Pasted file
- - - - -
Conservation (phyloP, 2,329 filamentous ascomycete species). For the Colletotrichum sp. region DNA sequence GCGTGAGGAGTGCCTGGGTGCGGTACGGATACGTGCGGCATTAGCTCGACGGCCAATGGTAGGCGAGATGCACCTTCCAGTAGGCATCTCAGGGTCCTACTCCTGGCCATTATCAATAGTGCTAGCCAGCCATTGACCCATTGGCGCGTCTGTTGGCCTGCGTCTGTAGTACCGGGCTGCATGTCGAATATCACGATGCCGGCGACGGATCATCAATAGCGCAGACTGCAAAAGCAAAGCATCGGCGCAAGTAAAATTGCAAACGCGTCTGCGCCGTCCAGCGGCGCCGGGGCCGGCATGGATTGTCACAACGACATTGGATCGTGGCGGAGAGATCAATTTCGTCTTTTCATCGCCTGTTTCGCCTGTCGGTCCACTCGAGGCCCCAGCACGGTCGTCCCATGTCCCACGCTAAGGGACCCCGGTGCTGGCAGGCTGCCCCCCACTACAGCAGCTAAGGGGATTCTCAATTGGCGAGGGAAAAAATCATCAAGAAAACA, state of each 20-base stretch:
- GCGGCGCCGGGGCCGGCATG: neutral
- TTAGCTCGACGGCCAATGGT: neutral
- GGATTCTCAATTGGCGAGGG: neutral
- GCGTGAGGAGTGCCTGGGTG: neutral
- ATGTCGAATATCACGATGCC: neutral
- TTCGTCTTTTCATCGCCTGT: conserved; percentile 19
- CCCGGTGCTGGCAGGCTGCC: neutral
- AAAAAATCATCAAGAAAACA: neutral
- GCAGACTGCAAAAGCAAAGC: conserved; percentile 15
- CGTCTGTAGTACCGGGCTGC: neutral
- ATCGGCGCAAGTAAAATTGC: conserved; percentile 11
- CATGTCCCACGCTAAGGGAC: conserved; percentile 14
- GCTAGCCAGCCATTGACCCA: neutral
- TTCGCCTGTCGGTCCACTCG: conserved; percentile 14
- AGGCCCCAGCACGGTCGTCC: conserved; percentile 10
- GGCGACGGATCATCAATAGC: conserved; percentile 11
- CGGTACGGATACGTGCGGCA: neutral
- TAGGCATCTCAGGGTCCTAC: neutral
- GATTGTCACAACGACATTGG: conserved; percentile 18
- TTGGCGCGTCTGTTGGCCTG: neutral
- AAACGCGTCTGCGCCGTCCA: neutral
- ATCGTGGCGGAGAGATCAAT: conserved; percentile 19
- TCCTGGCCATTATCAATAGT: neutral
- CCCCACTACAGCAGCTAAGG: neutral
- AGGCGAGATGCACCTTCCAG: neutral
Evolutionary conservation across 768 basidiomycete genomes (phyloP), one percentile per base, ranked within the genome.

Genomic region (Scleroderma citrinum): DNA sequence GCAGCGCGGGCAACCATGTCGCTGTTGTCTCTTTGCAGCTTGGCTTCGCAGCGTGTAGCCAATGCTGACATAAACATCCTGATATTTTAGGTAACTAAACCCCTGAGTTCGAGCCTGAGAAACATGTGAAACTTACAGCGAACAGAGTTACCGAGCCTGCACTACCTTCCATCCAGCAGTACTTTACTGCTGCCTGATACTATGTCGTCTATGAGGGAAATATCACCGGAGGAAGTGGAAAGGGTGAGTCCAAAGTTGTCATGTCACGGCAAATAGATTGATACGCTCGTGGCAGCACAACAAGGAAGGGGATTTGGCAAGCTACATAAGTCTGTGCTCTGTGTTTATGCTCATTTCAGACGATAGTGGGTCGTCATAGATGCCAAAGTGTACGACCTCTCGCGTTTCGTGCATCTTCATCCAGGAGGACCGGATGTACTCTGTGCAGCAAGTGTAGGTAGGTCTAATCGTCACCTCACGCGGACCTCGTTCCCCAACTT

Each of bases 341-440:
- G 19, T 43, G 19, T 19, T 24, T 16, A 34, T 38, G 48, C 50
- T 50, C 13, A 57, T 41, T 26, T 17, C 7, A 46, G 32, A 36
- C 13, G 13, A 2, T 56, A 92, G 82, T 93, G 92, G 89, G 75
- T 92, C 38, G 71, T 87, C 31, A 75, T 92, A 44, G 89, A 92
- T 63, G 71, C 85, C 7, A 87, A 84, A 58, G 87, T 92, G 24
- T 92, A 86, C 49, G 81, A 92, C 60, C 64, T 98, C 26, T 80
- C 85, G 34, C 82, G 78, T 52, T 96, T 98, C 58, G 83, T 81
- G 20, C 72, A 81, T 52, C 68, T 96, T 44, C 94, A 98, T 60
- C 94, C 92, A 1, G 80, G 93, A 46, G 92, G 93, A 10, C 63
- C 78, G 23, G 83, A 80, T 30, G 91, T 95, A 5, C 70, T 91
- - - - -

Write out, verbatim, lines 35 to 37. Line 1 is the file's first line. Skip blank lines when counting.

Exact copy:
- T 92, A 86, C 49, G 81, A 92, C 60, C 64, T 98, C 26, T 80
- C 85, G 34, C 82, G 78, T 52, T 96, T 98, C 58, G 83, T 81
- G 20, C 72, A 81, T 52, C 68, T 96, T 44, C 94, A 98, T 60